My family LOVES Christmas.
We are very blessed. We have Christmas trees with different themes in different areas of our home.
I have a Candy Land tree and trains and a little village- the whole deal. I love it all.
Mostly I love all of the feelings associated with Christmas. I love it even more now that it is pretty much the only time of year my daughter who is 27 can come home now. I love to get gifts for people that I know they really want. I listen all year long and then when they open the present my favorite moment is when they say, “HOW DID YOU KNOW!!!!?” And I think to myself because I listen to you. I love the food, the pies, the cookies, all the smells of all the baking.
I love the movies. It’s so much fun to go to the movies during the holidays. I vividly remember going with my family to see Christmas movies like:
- A Christmas Story (1983)
- National Lampoon’s Christmas Vacation (1989)
- Home Alone (1990)
- How The Grinch Stole Christmas (2000)
- Elf (2003)
- The Polar Express (2004)
And Christmas books! I loved that one about the Grinch too, as well as, The Best Christmas Pageant Ever and of course, A Christmas Carol.
These are all great and beloved holiday traditions. The only problem for me is that just once I would have loved to see someone who looked like me. Especially as I became an adult. I wanted to read Christmas stories to my babies who had characters that looked like them. There are literally thousands of Christmas picture books for children.
A simple Google search reveals an endless amount of stories with white kids or with animals as the main protagonist. Really, what does this say to a little brown kid (who is not a bear) who may be searching for a story that’s a little more relatable to them and their experience?
I very much believe in Santa. I am so serious. Every Christmas I see miracles happen, because Santa not only lives in the North Pole, he lives in all of us. I’d like to believe we can make Santa magic happen even when Santa cannot.
Some of my favorite stories are when kids come to the rescue and do something miraculous at Christmas time. I could not find a single book where a little brown boy helped Santa save Christmas. Not one.
Toni Morrison said, “If there’s a book that you want to read, but it hasn’t been written yet, then you must write it.”
So here is my Christmas contribution. Introducing my latest diverse children’s picture book, In The Nick of Time.
About In The Nick of Time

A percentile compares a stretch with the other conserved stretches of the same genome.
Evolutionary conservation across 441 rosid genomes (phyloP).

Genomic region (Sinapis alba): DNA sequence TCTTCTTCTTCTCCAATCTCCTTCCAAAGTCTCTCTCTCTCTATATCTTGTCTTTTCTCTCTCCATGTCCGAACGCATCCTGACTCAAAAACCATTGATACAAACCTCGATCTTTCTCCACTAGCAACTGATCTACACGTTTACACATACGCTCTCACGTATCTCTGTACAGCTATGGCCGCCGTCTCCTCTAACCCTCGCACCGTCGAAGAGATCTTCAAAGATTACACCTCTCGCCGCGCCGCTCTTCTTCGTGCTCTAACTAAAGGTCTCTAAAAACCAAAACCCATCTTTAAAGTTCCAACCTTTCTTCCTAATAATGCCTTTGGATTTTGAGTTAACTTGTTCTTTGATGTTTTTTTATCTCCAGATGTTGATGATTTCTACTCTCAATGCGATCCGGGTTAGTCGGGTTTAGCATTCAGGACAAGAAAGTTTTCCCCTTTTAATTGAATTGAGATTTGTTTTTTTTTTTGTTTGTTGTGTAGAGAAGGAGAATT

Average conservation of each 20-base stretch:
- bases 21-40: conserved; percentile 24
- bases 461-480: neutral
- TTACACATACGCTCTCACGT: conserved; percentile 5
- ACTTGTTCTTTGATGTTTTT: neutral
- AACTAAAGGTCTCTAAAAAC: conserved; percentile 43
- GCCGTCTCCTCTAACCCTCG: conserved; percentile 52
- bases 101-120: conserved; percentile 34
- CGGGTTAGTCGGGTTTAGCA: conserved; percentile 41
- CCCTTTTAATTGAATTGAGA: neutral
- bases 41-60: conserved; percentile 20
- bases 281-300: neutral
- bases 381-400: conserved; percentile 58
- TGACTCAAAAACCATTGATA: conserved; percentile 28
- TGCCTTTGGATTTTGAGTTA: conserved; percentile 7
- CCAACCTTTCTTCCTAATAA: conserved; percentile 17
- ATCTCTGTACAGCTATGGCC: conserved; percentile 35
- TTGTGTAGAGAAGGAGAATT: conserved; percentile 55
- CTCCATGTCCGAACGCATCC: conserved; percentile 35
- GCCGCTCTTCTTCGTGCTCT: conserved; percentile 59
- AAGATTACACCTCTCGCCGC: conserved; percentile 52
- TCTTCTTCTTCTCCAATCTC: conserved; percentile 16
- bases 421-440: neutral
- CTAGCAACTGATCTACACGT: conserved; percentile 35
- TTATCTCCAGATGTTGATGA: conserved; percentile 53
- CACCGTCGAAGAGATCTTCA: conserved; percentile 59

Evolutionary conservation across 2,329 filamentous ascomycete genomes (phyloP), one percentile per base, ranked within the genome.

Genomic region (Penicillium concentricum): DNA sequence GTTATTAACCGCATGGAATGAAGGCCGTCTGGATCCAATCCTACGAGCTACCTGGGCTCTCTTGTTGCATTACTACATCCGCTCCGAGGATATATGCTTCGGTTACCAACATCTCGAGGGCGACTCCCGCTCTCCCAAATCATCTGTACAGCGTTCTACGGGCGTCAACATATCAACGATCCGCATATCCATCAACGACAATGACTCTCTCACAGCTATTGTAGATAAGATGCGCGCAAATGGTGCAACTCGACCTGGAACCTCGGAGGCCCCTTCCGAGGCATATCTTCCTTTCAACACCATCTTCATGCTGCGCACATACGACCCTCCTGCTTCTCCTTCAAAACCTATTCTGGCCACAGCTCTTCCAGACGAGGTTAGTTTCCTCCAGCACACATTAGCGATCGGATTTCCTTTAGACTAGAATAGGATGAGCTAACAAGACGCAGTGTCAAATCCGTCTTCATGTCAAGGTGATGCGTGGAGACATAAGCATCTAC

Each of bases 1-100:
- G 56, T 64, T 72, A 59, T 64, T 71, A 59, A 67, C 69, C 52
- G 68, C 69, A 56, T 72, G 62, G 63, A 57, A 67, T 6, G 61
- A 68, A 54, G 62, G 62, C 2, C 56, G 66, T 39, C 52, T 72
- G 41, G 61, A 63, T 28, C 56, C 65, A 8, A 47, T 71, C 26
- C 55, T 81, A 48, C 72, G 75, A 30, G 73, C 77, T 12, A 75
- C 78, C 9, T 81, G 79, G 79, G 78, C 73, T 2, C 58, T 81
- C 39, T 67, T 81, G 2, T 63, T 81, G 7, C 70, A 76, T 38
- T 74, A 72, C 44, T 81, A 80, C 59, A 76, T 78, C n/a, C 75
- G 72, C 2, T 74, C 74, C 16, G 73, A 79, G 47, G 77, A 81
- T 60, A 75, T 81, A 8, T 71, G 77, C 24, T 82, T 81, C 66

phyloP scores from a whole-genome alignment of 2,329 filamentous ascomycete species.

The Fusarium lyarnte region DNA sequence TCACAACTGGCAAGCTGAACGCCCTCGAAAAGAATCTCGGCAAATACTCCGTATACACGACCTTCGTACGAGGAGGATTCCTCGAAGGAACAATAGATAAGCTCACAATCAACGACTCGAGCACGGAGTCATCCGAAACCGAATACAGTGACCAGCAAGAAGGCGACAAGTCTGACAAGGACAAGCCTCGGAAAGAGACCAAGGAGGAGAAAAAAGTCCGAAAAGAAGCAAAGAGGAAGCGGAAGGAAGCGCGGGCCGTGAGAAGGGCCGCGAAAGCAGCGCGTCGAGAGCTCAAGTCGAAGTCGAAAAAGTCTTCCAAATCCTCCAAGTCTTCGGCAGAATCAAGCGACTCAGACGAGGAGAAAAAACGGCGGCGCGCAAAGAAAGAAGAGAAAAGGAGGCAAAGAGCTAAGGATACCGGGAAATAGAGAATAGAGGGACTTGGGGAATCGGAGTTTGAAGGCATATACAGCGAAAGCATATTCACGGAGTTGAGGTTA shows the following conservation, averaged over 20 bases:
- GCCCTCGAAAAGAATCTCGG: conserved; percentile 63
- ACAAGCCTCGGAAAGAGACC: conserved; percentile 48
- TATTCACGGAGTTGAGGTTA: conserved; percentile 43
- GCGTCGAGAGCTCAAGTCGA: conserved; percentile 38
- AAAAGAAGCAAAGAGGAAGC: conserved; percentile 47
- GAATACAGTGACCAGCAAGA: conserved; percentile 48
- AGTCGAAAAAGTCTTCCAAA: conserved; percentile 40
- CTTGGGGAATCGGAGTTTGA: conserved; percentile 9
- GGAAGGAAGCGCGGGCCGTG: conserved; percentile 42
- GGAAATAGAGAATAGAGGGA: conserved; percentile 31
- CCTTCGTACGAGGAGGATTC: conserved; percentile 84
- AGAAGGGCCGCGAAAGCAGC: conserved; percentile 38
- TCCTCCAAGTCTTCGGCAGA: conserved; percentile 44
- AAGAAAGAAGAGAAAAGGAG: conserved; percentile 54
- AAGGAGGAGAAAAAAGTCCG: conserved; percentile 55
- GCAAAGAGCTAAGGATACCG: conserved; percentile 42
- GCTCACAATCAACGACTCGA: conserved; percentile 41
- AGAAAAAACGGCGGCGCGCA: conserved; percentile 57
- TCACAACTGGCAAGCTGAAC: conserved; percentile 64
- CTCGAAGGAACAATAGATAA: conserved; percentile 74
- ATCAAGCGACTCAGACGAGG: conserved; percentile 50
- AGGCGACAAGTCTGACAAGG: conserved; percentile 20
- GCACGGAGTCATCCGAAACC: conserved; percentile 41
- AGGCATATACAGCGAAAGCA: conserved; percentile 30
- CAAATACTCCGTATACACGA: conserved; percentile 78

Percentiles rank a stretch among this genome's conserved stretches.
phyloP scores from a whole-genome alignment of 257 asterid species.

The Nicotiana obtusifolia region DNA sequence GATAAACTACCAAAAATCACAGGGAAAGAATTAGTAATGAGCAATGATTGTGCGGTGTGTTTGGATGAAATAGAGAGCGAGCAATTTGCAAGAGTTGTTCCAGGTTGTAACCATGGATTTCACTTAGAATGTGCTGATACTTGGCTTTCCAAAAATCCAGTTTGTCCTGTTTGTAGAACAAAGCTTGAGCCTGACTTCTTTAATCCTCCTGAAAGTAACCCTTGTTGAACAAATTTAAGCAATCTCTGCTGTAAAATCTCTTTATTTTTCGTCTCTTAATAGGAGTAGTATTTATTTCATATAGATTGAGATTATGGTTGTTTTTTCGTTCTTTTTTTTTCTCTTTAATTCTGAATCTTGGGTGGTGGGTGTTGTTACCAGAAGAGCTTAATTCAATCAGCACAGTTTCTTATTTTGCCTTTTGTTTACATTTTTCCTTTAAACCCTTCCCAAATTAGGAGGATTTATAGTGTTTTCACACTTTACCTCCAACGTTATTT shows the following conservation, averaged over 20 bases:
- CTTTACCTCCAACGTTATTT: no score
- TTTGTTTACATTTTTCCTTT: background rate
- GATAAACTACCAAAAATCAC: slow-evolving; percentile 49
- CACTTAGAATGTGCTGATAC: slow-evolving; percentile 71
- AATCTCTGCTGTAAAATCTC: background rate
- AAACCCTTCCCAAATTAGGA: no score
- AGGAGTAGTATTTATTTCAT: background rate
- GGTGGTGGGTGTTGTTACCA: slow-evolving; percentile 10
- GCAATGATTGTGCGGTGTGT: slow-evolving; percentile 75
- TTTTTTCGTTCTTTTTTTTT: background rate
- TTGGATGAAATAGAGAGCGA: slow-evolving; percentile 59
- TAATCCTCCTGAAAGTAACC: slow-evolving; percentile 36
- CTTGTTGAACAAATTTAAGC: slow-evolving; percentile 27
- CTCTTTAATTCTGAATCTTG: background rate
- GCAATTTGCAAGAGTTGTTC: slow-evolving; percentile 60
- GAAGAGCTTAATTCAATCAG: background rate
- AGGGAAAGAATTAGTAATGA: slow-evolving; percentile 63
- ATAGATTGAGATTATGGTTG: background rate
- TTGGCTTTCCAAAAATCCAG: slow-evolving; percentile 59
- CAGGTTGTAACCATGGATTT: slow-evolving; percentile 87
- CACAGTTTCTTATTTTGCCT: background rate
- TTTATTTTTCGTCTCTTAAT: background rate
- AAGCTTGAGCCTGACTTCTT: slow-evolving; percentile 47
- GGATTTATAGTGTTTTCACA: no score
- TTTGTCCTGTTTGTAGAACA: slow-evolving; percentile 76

Ten-year-old Nick Saint never thought his name was all that special until one snowy day in December when he accidentally receives a letter meant for Saint Nick. Encouraged by his mom, young Nick opens the letter with the intent to answer it himself. The unexpected message inside ultimately leads him on a journey of understanding poverty, gratitude, and service to others while discovering the real meaning of the holiday spirit. Nick’s actions and kindness are filled with heartwarming results– results that even please Santa Claus himself! An endearing story of a little brown boy who helps Santa save Christmas.
Children of all ages and backgrounds who read In the Nick of Time will understand that sometimes the smallest act of kindness can take up the biggest space in someone else’s heart.
I know families will fall in love with this book because not only is the overall message amazing, but because it’s also a rare find to locate a picture book about a little brown boy who helps Santa save Christmas.
I really believe my newest diverse children’s picture book, In The Nick of Time, this truly might be the first-ever published book where a brown boy helps Santa save Christmas. I have looked and looked and looked and cannot find another. It’s kind of sad, but hopeful because this may be the first of many. I need to get that message out somehow without outright declaring I’m the only one- at any rate- it’s very sad I can’t locate another in 2019.
Black people love Santa and Christmas too.
It is so important for my children to also feel special and wanted and needed, and like Santa could trust or call on them too. This is not a book just for brown kids. Just like I love watching all of these movies and reading all of these stories, so will all other kids from many different backgrounds, but for once a brown child may be able to better dream that Santa may just pick them to call on for help. That they too, can be considered trustworthy, responsible, and caring. They too can be the hero.
This story is beautiful and filled with messages all children need to hear about poverty, gratitude, and service to others. I believe Santa would be so proud. And so am I.
Pick up your copy and some for your friends, family and community here.
One More Thing…
For the second year, I am the Multicultural Children’s Book Day SUPER Platinum Sponsor for MCBD2020! Check out the scoop on this highest level of sponsorship and support for this non-profit diverse children’s literacy initiative HERE.